Early Exploration

From the top of the statue of Mary in Harissa, you look down from the start of the mountains over Beirut and it is something worth climbing for. The meeting of blues and greens was quite a special moment for someone so used to drab. And as for the city, wedged in between the hills and the sea, you could see the thickness of the air. This is Baz Luhrman’s fair Verona, complete with police helicopters and neon crucifixes. It looked dirty, but great. Photographing it from this height was somehow akin to sitting in a greasy spoon cafeteria and taking close ups of your fried breakfast. I decided not to share this revelation with the nun praying next to me.

This had been the first stop on my first trip in Lebanon. A bunch of international students and mentors, together with some local friends, had decided to hire cars and spend a couple of days visiting some sites. Frankly we couldn’t have chosen a better weekend to acquaint ourselves with the difficulties travelling here can present. The Pope (‘el-baba min roma’) was in town and traffic chaos ensued. Roads were closed and security was locked down. Army checkpoints thoroughly scanned cars for explosives, and it always takes a while to get used to a man holding an M-16 whilst talking to you. Some authority, nobody seemed to know who, had also deigned it necessary to plaster every billboard with Benedict XIV’s face – I feel sorry for the guy, facially he’s seen better days – and Lebanese/Vatican dual flags adorned all the main roads; every house in the Christian areas. Some Chinese factory has made an absolute mint. Apparently, last year when Mahmoud Ahmadinejad was in town, the same thing took place only with pictures of Ayatollah Khomeini and Iranian flags, which I love.

Despite these barriers to driving, Lebanon’s geography ensured that our journeys were never too long. The place is smaller than Wales, meaning anywhere can easily be driven to in a day, with huge ranges of terrain condensed into very small spaces. Beirut also has numerous comparisons with the Vice City of the GTA games. In addition to the ridiculous proportion of sports cars, palm trees, a healthy amount of automatic weapons, and an open air nightclub complete with 80s multicolour underlit dancefloor; you can drive for 5 minutes in one direction and be in the mountains, or 5 in the other and be at a beach resort. A classic local cliche is that you can go skiing in the morning and swimming in the sea in the evening. I’ve yet to meet anyone who has actually done this mind, but it certainly seems possible.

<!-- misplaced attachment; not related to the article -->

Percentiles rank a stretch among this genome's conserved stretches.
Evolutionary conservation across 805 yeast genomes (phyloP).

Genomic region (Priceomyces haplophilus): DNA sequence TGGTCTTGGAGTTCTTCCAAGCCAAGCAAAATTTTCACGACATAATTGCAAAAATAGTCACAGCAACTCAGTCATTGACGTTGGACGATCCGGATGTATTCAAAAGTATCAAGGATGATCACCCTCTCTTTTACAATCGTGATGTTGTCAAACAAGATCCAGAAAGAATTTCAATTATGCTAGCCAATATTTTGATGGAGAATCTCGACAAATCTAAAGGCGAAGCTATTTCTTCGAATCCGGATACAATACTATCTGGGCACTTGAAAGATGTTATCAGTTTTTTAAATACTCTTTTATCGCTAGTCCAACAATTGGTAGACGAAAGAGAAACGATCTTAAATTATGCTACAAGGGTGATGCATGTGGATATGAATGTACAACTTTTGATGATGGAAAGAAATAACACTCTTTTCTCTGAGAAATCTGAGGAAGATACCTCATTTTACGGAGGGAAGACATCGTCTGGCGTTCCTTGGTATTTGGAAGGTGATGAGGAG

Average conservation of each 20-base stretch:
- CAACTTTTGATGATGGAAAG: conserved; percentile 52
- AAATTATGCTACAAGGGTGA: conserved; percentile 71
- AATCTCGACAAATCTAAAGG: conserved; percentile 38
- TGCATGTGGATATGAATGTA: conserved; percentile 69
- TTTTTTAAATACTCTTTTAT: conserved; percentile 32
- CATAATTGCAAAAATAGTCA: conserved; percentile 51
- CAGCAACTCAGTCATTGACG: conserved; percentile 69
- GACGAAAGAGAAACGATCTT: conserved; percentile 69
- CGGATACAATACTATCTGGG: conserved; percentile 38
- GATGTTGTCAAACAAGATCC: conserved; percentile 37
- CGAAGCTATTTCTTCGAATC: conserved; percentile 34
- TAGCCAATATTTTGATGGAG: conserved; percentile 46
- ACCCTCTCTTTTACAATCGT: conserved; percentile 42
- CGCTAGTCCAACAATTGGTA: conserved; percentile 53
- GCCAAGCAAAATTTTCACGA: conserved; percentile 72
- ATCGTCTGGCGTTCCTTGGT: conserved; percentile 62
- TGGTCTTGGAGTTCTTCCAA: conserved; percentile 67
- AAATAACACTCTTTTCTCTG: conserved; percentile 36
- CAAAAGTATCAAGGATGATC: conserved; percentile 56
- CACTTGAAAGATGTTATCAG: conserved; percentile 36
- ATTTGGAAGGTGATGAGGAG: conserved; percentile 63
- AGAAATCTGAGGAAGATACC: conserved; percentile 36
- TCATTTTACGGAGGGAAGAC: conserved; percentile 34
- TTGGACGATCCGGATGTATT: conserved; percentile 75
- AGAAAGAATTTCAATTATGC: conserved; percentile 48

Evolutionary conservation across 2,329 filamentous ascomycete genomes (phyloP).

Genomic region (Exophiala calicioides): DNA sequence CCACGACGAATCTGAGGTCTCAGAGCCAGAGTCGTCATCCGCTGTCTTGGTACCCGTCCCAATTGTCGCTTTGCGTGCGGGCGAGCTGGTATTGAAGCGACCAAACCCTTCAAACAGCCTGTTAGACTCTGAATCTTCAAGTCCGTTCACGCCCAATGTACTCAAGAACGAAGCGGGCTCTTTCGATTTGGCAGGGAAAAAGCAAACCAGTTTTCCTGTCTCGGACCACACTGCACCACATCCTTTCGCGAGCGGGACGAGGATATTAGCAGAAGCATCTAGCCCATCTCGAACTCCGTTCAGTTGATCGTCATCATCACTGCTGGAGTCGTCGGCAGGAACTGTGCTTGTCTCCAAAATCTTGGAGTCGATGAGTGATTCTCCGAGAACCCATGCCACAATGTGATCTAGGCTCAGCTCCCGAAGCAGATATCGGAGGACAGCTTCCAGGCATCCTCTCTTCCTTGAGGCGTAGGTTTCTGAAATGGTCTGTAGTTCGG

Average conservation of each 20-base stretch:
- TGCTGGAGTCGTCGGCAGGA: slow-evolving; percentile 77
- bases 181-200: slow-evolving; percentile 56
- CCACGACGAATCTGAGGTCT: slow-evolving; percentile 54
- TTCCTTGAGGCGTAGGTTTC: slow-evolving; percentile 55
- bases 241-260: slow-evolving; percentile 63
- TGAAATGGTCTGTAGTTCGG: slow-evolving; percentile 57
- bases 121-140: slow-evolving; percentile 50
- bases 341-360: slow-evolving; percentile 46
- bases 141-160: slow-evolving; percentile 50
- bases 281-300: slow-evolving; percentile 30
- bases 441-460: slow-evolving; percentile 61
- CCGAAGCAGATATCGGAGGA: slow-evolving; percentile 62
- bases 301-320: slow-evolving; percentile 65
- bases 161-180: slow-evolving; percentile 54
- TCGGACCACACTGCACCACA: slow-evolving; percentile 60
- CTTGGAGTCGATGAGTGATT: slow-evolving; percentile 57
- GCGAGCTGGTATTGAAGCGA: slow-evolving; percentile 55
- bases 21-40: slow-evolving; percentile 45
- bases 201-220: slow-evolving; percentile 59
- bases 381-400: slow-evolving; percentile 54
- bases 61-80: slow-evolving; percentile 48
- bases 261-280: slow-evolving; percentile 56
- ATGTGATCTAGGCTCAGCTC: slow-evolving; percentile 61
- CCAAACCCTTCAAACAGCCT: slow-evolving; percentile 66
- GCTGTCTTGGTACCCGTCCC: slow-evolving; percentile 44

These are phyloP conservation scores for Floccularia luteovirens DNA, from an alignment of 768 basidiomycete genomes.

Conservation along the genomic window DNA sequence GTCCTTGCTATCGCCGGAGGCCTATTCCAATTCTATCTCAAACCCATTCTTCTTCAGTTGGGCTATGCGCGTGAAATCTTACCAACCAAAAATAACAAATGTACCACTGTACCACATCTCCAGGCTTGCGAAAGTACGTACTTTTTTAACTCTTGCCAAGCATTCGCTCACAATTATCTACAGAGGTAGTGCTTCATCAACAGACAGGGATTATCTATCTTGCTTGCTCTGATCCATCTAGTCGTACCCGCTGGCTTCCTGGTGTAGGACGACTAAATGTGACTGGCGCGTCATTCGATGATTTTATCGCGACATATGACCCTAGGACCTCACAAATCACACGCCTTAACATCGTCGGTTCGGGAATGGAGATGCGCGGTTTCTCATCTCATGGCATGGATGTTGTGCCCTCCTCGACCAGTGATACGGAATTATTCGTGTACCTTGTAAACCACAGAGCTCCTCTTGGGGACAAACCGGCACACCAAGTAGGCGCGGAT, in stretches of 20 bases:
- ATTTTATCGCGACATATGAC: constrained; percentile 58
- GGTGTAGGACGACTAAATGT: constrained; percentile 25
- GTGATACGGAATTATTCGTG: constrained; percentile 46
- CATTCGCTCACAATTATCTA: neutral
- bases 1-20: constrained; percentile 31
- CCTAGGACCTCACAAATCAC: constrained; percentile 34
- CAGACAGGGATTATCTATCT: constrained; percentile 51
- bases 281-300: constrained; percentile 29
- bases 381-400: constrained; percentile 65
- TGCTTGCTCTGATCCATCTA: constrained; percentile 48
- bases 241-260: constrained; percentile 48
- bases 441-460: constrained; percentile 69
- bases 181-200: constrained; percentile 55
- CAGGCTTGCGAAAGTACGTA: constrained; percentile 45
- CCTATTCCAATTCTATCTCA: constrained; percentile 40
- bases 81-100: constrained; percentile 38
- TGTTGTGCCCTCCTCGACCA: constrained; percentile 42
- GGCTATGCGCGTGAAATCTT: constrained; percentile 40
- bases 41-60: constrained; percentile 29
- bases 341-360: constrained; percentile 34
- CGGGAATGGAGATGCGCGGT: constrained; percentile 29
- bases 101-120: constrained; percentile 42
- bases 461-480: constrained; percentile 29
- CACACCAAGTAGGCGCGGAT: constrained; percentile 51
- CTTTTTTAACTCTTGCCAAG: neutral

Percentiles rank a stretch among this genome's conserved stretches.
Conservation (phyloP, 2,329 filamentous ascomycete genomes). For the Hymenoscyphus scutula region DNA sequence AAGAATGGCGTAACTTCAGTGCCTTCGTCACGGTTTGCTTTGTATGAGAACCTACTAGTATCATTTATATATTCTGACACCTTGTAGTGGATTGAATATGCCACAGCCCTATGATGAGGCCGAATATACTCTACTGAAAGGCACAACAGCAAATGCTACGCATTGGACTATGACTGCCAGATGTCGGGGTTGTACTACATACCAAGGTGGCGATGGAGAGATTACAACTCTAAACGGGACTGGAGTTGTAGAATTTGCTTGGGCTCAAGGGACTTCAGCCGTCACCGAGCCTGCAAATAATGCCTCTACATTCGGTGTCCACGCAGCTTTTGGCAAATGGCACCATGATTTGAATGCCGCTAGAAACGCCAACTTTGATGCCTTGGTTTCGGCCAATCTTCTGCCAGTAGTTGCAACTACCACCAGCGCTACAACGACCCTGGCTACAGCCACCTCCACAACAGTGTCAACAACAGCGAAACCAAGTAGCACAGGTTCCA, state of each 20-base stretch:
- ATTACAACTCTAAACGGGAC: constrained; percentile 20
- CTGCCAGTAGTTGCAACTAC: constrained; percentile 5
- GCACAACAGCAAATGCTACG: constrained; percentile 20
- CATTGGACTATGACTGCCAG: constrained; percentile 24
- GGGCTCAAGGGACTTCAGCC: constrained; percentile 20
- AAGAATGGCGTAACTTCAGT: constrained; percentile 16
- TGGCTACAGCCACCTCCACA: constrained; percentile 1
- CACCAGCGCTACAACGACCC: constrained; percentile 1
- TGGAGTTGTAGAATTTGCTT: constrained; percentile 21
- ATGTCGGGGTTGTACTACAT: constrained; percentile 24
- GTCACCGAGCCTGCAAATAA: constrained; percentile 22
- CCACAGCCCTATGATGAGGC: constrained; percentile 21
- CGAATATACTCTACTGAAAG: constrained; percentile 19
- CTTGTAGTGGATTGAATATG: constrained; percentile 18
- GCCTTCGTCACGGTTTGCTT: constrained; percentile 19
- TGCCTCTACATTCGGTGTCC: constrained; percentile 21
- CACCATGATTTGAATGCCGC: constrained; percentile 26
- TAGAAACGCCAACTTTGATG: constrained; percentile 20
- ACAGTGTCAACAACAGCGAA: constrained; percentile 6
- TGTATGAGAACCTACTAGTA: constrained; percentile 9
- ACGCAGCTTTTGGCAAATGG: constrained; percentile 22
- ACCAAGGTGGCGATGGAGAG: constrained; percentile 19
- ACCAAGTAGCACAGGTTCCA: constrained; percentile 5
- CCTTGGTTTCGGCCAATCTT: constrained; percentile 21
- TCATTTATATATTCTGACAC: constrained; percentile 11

After taking in the view, we paid a visit to the Jeita Groto, which all the locals were adamant was the 8th wonder of the world. My scepticism soon dimished. The damp walkway took us through perhaps a kilometre of stalagmites and stalagtites over too levels, the lower of which was flooded with the purest water and involved a boat trip. Apparently miles more lay beyond what we saw. Only divers had been able to explore further. This was too cool.

Over the other to days we did a quick stop tour, of Byblos (jbail), a town centred around Roman ruins and a quaint Mediterranean harbour, and took in Sidon, which was perhaps a more authentic flavour of the Middle East of Western imagination. Both places will be explored more thoroughly in time.

The last item on our agenda was a confusing ride through the Chouf, a mountainous region that is a heartland for the Druze sect and a cool escape from the urban heat for countless Beirutians. Unfortunately, one of the cars broke down meters from a reserve containing, the Cedars of Lebanon. Much to the chagrin of Clarkson I imagine, they insist  on driving automatics here, which must eat through gearboxes on the steep and windy roads. Again, a trek up here at some point later on is a certainty.

A Highlight: Smoking a shisha (narghila over here) amidst fish bones and left over baba ganush.

A Lowlight: I love history but soap museums are never exciting

Beautiful Lebanese Woman Forecast: As consistent and as the weather

Sweeping Orientalist Statement: What a pity it is, that the locals seem unable to restrain themselves from dumping trash into the sea

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